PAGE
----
Please note that information is only accurate at time of posting, so please note date of posting, and check for updates accordingly.
Time taken: 4 hrs (11.00 – 15.00)
Vehicle: Mercedes Vito
Price: 35 GEL (13.50 USD at time of posting)
Getting from Tbilisi to Yerevan by Marshrutka
Maybe it’s beginner’s luck, but my first marshrutka (shared minivan) ride went very well! Tripadvisor actually has several reports of crappy vehicles, crappy drivers, waiting forever for the van to fill, but none of that happened to me.
First off, there are several bus stations for marshrutkas going from Tbilisi to Yerevan. From my understanding, there are three, one from the Tbilisi Railway Station, one from Ortachala (the most popular, apparently), and one from Avlabari metro station. I chose the last option, because it’s convenient by metro, and more recent reports suggest that you get better vehicles, and there’s supposedly a timetable of sorts.
Based on a supposed timetable by someone on Tripadvisor, I aimed to go for the 11 am departure. I arrived at Avlabari station at 10.50 am. Following the excellent directions from another traveler on Tripadvisor, I located the marshrutkas easily.
Where are the Marshrutkas in Avlabari?
When you come to the top of the escalators, take the left door. Once you exit the door, look to the right. There is a parking lot with several mashrutkas. On the day I was there, they were all heading to Yerevan.
Despite comments suggesting that English isn’t used, the marshrutkas had the English word “Yerevan” written on the signs displayed on their dashboard. Once I got there, I approached a gentleman holding a notebook. I said “Yerevan”, he asked if I had reservations (so, you can make reservations!). I said no, after which he directed me to one of the marshrutkas. I was the second last person on that marshrutka. He filled the last spot in less than 2 mins, and we were off before 11 am.
The marshrutka I got on was a new Mercedes Vito seating 7. It also seems to have a functioning wifi, as advertised – I say “seem” because I didn’t try it myself, but the guy in front seemed to have used it with no problems. I was in the front row, middle seat. Even though I was in the middle seat, it was actually very roomy. I didn’t feel cramped or uncomfortable throughout the trip. I did have to buckle up, because the driver occasionally jammed his brakes, and the seatbelt prevented me from flying forward.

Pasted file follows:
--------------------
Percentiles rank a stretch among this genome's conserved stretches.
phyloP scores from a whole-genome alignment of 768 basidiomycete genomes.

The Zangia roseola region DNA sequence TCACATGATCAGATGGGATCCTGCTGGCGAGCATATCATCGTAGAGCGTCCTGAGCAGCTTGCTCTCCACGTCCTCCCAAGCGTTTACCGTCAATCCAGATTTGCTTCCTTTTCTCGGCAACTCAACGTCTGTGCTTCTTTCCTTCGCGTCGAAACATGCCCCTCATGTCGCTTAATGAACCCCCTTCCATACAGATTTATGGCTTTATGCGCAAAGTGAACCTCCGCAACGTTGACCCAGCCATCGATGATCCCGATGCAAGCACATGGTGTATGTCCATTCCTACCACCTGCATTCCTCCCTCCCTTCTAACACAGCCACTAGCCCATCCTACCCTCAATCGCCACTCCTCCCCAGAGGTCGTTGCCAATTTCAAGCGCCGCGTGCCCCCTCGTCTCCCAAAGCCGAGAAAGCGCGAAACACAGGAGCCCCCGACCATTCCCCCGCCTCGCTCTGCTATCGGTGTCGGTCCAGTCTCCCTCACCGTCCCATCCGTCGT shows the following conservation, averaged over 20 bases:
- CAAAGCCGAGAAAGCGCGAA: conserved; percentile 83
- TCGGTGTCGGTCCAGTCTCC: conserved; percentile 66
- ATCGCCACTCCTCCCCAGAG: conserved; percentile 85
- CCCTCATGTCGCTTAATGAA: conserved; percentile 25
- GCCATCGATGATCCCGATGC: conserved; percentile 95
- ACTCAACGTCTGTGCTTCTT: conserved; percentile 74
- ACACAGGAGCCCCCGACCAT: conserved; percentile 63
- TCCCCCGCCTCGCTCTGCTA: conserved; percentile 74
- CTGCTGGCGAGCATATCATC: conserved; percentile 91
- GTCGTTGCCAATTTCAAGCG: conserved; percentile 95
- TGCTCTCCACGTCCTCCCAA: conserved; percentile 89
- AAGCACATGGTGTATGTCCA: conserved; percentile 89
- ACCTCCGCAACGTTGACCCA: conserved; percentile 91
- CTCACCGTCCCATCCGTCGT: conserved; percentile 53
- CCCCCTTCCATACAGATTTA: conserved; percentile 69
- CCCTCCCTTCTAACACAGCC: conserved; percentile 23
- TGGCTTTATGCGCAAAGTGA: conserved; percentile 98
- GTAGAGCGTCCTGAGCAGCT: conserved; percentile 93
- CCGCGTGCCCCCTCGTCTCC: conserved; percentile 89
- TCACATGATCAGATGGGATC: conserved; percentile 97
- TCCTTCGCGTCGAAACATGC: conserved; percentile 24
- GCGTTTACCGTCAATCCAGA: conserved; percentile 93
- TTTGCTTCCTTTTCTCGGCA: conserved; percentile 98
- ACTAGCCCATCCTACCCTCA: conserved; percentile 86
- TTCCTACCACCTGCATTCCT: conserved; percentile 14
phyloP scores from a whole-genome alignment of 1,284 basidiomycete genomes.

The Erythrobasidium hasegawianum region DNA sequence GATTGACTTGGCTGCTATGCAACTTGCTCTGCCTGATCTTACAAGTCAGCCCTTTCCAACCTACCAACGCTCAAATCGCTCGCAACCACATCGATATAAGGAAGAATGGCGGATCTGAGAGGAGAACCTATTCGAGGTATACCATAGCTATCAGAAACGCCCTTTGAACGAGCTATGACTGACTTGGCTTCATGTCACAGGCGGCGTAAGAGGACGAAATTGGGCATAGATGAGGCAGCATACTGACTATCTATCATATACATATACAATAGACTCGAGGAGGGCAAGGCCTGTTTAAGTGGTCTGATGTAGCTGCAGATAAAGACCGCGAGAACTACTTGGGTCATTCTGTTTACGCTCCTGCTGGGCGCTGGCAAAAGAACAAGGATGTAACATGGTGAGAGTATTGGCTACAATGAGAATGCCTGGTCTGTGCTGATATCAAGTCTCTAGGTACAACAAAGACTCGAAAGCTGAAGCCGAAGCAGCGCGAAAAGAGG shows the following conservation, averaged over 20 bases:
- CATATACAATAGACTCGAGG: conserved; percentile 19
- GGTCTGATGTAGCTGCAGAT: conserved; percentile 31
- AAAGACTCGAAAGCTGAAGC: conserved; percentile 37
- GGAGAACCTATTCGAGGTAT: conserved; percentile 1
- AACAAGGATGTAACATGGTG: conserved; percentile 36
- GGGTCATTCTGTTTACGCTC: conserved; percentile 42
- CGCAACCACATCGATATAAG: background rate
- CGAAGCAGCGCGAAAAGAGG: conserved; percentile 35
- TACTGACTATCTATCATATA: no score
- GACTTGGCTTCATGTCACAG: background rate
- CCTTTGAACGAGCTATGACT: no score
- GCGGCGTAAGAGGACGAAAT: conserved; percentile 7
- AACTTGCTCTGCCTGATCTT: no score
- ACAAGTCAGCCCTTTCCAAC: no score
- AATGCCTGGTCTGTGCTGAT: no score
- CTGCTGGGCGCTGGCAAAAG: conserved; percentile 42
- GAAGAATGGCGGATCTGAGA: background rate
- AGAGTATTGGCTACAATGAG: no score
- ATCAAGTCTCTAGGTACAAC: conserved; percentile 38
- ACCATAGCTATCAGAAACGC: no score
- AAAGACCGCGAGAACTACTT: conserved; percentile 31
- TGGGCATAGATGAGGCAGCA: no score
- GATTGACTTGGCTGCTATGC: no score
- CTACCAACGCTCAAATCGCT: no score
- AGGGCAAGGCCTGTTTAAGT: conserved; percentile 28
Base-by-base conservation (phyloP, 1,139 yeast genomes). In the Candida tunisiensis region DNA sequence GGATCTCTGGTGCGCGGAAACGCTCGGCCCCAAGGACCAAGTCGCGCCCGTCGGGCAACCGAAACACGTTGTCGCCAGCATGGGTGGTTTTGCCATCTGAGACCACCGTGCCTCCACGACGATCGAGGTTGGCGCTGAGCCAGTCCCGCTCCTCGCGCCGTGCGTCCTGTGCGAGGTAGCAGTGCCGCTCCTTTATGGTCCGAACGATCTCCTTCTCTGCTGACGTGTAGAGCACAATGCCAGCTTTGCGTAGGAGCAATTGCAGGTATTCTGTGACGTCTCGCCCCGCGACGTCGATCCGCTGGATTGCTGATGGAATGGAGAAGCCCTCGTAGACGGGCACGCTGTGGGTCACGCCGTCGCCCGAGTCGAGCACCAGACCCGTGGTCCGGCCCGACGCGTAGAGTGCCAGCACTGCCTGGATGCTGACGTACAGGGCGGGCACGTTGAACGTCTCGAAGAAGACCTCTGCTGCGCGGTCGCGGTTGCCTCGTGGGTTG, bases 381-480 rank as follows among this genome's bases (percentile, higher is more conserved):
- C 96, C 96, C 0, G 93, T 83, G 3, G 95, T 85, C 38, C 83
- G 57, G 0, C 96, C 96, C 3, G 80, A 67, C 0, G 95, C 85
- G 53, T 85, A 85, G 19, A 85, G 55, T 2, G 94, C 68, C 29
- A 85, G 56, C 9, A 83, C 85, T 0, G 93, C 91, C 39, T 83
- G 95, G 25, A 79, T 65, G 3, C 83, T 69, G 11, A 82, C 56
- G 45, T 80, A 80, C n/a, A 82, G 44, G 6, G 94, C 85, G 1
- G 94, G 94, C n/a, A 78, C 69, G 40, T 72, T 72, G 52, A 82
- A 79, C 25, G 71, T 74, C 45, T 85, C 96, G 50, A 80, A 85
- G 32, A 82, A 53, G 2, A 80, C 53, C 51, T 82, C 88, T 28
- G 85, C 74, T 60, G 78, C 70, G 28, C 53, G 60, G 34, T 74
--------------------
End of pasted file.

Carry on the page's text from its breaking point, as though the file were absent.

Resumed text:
Georgia – Armenia Border Crossing
This was easy peasy. The Georgian side didn’t take took long to check me out of their country. We then hopped back on the marshrutka, and he drove a short distance over to the Armenian side. The Armenian side took slightly longer. Be prepared with address/proof of your accommodation in Armenia. It’s not a super strict requirement. The immigration officer just read the address off a third party app on my phone. He also scanned in my Azerbaijiani visas without comments.
For the border crossing, either remember the people in your marshrutka, your driver, or take a picture of your marshrutka. There are several similar-looking vehicles heading in the same direction. I’d say the whole border crossing took under 30 mins.
Changing money at the Georgia – Armenia Border
I changed the last of my GEL into Armenian drams at the exchange after the Georgian border. Rates were ~10% worse than market rates, but whatever.
We stopped for a short rest on the Armenian side of the border. And about 1 hr after the first stop, we stopped for another break, and also for the driver to fuel up. He dropped several people off en route on request.
We finally pulled into Kilikia Bus Station in Yerevan at around 3pm.
Quite frankly, I was expecting the worst after reading all those reports about marshrutka travel. It did not reflect my experience. I had pleasant ride in a new vehicle and a decent driver. I didn’t stumble out of the marshrutka thinking to myself “never again”, so yay!